Originally Posted by roaddiva
Lable says it is a Dexter 3500 and it also says 22DT
And what angle are the spindle arms with respect to the axle tube (i.e. are the spindles above or below the axle tube)? According to the diagram, the spindle arm of the 22down axle should be no higher than horizontal under full load. Unless you loaded it to the gills when you picked it up, you should have been no where near to the fully loaded (on the wheels) weight of 7000 lbs. Notice how the GVWR of your trailer (7714) minus the 714 tongue weight magically matches the sum of the rated load capacity of the axles? That's no accident, its how its calculated.
It would take quite a nose-high, virtually unmanageable, tow to put so much weight on the rear tires to deflect them into the metalwork - the Dexter documentation I referenced said there should be 3 inches of extra bump clearance under static full-load conditions. That doesn't look even close to 3" in the first picture and I bet you were unhitched. Were those pictures taken with the trailer approximately level on level ground?
That 'copper' piece is called the stop can (not copper - that's just the plating) and is what stops the gear train from pulling the slide actuator too far back into the frame. It stalls the gear train and makes that ratcheting noise like the variable torque clutch on your cordless drill that tells you that you really should let go of the retract switch now. It shouldn't slide across the tread either. The only way I can think of that the stop can could drag across the tire when opening a slide is if the trailer is level while parked on an extreme grade. Of course the other way is that the slide actuator shouldn't have been located at that place in the frame in the first place.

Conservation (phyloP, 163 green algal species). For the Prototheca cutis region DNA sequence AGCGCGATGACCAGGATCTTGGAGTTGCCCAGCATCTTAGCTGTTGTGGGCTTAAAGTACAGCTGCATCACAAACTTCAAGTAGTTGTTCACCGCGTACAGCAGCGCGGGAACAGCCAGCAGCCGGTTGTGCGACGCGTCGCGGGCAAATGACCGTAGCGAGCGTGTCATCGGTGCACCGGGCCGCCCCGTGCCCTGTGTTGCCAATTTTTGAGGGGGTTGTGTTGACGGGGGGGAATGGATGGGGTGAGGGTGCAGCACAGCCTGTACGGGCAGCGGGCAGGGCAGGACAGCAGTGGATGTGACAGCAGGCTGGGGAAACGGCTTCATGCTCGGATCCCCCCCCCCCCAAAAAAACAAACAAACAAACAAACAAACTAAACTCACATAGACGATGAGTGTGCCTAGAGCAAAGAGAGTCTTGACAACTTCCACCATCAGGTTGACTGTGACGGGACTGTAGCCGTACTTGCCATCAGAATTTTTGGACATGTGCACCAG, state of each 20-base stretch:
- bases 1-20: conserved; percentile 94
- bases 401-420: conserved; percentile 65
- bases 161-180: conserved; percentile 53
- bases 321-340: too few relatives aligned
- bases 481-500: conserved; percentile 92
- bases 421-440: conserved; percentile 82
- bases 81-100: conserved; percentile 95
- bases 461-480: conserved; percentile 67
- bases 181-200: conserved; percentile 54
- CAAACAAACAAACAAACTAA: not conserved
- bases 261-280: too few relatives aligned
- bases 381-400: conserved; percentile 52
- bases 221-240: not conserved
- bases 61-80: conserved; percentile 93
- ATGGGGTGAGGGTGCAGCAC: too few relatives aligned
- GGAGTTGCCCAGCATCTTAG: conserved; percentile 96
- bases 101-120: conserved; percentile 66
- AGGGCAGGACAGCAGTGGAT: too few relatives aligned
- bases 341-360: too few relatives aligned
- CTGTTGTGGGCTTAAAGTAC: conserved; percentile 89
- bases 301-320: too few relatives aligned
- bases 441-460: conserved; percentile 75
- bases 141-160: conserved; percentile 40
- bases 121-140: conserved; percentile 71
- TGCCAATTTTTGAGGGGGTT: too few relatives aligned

2015 Rockwood Signature UltraLite 8282WS Platinum, GY Marathon LRD, TST 507RV TPMS
2005 GMC 2500HD CCSB D/A, Curt E16, Prodigy P2, Garmin RV760LMT w/BC-20 b/u cam